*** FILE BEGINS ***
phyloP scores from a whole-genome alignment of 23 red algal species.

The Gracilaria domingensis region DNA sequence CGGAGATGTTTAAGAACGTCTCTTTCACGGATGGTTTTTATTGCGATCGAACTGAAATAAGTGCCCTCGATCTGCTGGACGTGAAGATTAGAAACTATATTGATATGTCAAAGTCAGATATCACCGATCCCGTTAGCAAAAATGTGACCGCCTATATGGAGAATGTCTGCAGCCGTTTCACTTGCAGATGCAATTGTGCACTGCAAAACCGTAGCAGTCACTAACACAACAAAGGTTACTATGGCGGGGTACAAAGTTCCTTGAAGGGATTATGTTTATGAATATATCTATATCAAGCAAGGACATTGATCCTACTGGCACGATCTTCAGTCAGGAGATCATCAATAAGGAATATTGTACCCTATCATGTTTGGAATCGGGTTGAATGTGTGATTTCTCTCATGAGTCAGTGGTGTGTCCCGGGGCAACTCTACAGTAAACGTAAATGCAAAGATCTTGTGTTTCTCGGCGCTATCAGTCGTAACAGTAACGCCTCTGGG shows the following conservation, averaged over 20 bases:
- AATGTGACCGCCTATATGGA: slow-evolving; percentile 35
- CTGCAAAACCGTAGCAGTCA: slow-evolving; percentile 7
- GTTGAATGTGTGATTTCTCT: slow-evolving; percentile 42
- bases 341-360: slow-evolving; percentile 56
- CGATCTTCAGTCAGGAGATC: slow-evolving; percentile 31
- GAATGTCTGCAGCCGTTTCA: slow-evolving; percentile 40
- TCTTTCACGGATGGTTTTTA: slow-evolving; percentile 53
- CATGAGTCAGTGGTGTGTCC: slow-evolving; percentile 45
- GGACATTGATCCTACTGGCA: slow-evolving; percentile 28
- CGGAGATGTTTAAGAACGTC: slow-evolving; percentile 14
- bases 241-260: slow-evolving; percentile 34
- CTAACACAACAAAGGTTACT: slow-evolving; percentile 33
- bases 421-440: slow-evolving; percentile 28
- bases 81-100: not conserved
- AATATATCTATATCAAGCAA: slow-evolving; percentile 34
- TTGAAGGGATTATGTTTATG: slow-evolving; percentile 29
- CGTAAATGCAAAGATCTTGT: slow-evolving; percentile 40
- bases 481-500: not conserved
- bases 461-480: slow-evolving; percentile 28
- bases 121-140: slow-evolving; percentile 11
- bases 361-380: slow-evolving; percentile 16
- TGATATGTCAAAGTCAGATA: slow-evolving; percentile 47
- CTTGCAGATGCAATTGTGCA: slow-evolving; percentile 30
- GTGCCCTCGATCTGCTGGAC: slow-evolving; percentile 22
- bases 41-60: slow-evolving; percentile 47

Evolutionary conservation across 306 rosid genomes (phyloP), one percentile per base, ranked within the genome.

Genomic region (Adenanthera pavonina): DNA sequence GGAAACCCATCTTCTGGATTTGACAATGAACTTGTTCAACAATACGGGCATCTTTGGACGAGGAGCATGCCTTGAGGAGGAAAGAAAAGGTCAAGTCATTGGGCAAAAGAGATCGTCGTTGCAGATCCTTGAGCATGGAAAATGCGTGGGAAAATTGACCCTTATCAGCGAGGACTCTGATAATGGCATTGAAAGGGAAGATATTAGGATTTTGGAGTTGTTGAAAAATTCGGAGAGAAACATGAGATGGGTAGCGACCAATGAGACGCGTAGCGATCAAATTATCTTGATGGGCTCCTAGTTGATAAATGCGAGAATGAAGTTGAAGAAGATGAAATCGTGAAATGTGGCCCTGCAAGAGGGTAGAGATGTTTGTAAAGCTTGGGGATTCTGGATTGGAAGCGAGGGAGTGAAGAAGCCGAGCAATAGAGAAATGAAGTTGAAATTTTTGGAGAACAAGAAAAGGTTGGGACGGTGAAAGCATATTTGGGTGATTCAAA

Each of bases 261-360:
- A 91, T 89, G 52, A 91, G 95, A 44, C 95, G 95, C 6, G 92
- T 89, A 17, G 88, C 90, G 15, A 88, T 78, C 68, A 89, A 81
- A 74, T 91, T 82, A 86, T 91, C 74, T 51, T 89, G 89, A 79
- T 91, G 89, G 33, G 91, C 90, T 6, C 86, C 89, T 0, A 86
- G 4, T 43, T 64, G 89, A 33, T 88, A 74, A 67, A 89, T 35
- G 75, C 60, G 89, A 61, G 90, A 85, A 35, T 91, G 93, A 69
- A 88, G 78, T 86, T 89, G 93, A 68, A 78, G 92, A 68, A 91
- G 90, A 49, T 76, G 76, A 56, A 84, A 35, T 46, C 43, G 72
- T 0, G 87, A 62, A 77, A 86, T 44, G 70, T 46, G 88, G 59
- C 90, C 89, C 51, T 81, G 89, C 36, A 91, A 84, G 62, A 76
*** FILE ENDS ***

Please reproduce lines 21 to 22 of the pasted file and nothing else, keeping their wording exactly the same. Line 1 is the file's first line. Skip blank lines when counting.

- bases 461-480: slow-evolving; percentile 28
- bases 121-140: slow-evolving; percentile 11